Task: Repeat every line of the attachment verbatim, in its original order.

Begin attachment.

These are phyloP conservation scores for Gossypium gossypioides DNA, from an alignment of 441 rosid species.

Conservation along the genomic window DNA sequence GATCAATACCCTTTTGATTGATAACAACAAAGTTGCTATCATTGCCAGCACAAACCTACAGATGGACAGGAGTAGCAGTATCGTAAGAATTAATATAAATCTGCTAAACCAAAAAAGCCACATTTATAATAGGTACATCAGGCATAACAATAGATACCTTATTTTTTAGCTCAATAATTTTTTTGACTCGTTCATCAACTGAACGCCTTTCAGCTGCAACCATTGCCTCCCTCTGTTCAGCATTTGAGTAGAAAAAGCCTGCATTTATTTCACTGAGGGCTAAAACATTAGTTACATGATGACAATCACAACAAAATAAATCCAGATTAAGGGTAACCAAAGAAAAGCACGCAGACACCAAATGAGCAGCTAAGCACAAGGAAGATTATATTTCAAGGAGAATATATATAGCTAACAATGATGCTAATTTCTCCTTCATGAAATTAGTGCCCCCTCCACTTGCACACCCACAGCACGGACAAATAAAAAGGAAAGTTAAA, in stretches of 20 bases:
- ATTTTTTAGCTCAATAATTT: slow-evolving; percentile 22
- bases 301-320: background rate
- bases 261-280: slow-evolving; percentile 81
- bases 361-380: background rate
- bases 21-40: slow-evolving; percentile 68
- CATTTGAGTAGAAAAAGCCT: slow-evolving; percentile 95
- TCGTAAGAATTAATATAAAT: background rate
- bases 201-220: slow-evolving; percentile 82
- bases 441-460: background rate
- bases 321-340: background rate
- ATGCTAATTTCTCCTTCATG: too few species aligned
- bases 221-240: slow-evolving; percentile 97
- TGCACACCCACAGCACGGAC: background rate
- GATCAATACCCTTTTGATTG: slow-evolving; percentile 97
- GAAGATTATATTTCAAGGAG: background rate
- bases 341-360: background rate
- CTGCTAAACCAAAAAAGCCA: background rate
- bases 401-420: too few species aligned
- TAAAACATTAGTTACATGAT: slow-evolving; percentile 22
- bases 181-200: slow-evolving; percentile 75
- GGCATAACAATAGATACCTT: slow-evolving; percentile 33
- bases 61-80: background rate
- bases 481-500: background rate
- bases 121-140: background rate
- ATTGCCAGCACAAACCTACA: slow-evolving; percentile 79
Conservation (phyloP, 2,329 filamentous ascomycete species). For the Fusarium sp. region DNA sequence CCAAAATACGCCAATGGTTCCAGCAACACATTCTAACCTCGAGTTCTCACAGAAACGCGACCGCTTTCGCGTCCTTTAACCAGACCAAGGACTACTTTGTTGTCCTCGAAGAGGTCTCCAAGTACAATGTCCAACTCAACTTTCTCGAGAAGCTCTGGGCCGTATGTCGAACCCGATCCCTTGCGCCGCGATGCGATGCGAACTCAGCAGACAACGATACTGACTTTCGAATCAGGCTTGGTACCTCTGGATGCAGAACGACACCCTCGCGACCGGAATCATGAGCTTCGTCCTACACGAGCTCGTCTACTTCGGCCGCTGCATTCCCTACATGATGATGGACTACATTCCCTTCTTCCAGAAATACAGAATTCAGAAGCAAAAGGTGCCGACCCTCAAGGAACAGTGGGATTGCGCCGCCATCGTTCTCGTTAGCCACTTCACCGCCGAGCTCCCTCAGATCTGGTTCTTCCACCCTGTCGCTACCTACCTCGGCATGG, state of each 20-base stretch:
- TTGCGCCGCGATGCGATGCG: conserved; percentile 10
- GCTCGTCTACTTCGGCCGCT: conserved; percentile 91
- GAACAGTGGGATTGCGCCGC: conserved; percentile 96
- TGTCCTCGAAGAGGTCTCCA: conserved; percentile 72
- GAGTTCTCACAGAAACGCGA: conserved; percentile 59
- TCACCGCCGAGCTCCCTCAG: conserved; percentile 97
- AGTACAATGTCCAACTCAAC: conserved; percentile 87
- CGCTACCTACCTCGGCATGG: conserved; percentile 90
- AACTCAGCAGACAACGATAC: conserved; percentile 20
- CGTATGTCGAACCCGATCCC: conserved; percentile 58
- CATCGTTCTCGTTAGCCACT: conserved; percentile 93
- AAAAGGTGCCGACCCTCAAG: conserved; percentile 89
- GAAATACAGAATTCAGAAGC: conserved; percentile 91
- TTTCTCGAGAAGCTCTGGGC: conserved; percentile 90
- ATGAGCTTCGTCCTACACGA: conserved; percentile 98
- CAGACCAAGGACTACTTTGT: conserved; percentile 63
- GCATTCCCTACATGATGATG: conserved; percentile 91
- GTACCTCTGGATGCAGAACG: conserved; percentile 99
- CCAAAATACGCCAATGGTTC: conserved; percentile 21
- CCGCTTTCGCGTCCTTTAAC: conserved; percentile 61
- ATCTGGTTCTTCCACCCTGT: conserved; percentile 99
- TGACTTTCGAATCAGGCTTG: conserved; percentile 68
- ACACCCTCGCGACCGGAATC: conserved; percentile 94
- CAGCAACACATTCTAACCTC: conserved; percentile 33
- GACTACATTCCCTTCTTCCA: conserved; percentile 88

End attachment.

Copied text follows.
These are phyloP conservation scores for Gossypium gossypioides DNA, from an alignment of 441 rosid species.

Conservation along the genomic window DNA sequence GATCAATACCCTTTTGATTGATAACAACAAAGTTGCTATCATTGCCAGCACAAACCTACAGATGGACAGGAGTAGCAGTATCGTAAGAATTAATATAAATCTGCTAAACCAAAAAAGCCACATTTATAATAGGTACATCAGGCATAACAATAGATACCTTATTTTTTAGCTCAATAATTTTTTTGACTCGTTCATCAACTGAACGCCTTTCAGCTGCAACCATTGCCTCCCTCTGTTCAGCATTTGAGTAGAAAAAGCCTGCATTTATTTCACTGAGGGCTAAAACATTAGTTACATGATGACAATCACAACAAAATAAATCCAGATTAAGGGTAACCAAAGAAAAGCACGCAGACACCAAATGAGCAGCTAAGCACAAGGAAGATTATATTTCAAGGAGAATATATATAGCTAACAATGATGCTAATTTCTCCTTCATGAAATTAGTGCCCCCTCCACTTGCACACCCACAGCACGGACAAATAAAAAGGAAAGTTAAA, in stretches of 20 bases:
- ATTTTTTAGCTCAATAATTT: slow-evolving; percentile 22
- bases 301-320: background rate
- bases 261-280: slow-evolving; percentile 81
- bases 361-380: background rate
- bases 21-40: slow-evolving; percentile 68
- CATTTGAGTAGAAAAAGCCT: slow-evolving; percentile 95
- TCGTAAGAATTAATATAAAT: background rate
- bases 201-220: slow-evolving; percentile 82
- bases 441-460: background rate
- bases 321-340: background rate
- ATGCTAATTTCTCCTTCATG: too few species aligned
- bases 221-240: slow-evolving; percentile 97
- TGCACACCCACAGCACGGAC: background rate
- GATCAATACCCTTTTGATTG: slow-evolving; percentile 97
- GAAGATTATATTTCAAGGAG: background rate
- bases 341-360: background rate
- CTGCTAAACCAAAAAAGCCA: background rate
- bases 401-420: too few species aligned
- TAAAACATTAGTTACATGAT: slow-evolving; percentile 22
- bases 181-200: slow-evolving; percentile 75
- GGCATAACAATAGATACCTT: slow-evolving; percentile 33
- bases 61-80: background rate
- bases 481-500: background rate
- bases 121-140: background rate
- ATTGCCAGCACAAACCTACA: slow-evolving; percentile 79
Conservation (phyloP, 2,329 filamentous ascomycete species). For the Fusarium sp. region DNA sequence CCAAAATACGCCAATGGTTCCAGCAACACATTCTAACCTCGAGTTCTCACAGAAACGCGACCGCTTTCGCGTCCTTTAACCAGACCAAGGACTACTTTGTTGTCCTCGAAGAGGTCTCCAAGTACAATGTCCAACTCAACTTTCTCGAGAAGCTCTGGGCCGTATGTCGAACCCGATCCCTTGCGCCGCGATGCGATGCGAACTCAGCAGACAACGATACTGACTTTCGAATCAGGCTTGGTACCTCTGGATGCAGAACGACACCCTCGCGACCGGAATCATGAGCTTCGTCCTACACGAGCTCGTCTACTTCGGCCGCTGCATTCCCTACATGATGATGGACTACATTCCCTTCTTCCAGAAATACAGAATTCAGAAGCAAAAGGTGCCGACCCTCAAGGAACAGTGGGATTGCGCCGCCATCGTTCTCGTTAGCCACTTCACCGCCGAGCTCCCTCAGATCTGGTTCTTCCACCCTGTCGCTACCTACCTCGGCATGG, state of each 20-base stretch:
- TTGCGCCGCGATGCGATGCG: conserved; percentile 10
- GCTCGTCTACTTCGGCCGCT: conserved; percentile 91
- GAACAGTGGGATTGCGCCGC: conserved; percentile 96
- TGTCCTCGAAGAGGTCTCCA: conserved; percentile 72
- GAGTTCTCACAGAAACGCGA: conserved; percentile 59
- TCACCGCCGAGCTCCCTCAG: conserved; percentile 97
- AGTACAATGTCCAACTCAAC: conserved; percentile 87
- CGCTACCTACCTCGGCATGG: conserved; percentile 90
- AACTCAGCAGACAACGATAC: conserved; percentile 20
- CGTATGTCGAACCCGATCCC: conserved; percentile 58
- CATCGTTCTCGTTAGCCACT: conserved; percentile 93
- AAAAGGTGCCGACCCTCAAG: conserved; percentile 89
- GAAATACAGAATTCAGAAGC: conserved; percentile 91
- TTTCTCGAGAAGCTCTGGGC: conserved; percentile 90
- ATGAGCTTCGTCCTACACGA: conserved; percentile 98
- CAGACCAAGGACTACTTTGT: conserved; percentile 63
- GCATTCCCTACATGATGATG: conserved; percentile 91
- GTACCTCTGGATGCAGAACG: conserved; percentile 99
- CCAAAATACGCCAATGGTTC: conserved; percentile 21
- CCGCTTTCGCGTCCTTTAAC: conserved; percentile 61
- ATCTGGTTCTTCCACCCTGT: conserved; percentile 99
- TGACTTTCGAATCAGGCTTG: conserved; percentile 68
- ACACCCTCGCGACCGGAATC: conserved; percentile 94
- CAGCAACACATTCTAACCTC: conserved; percentile 33
- GACTACATTCCCTTCTTCCA: conserved; percentile 88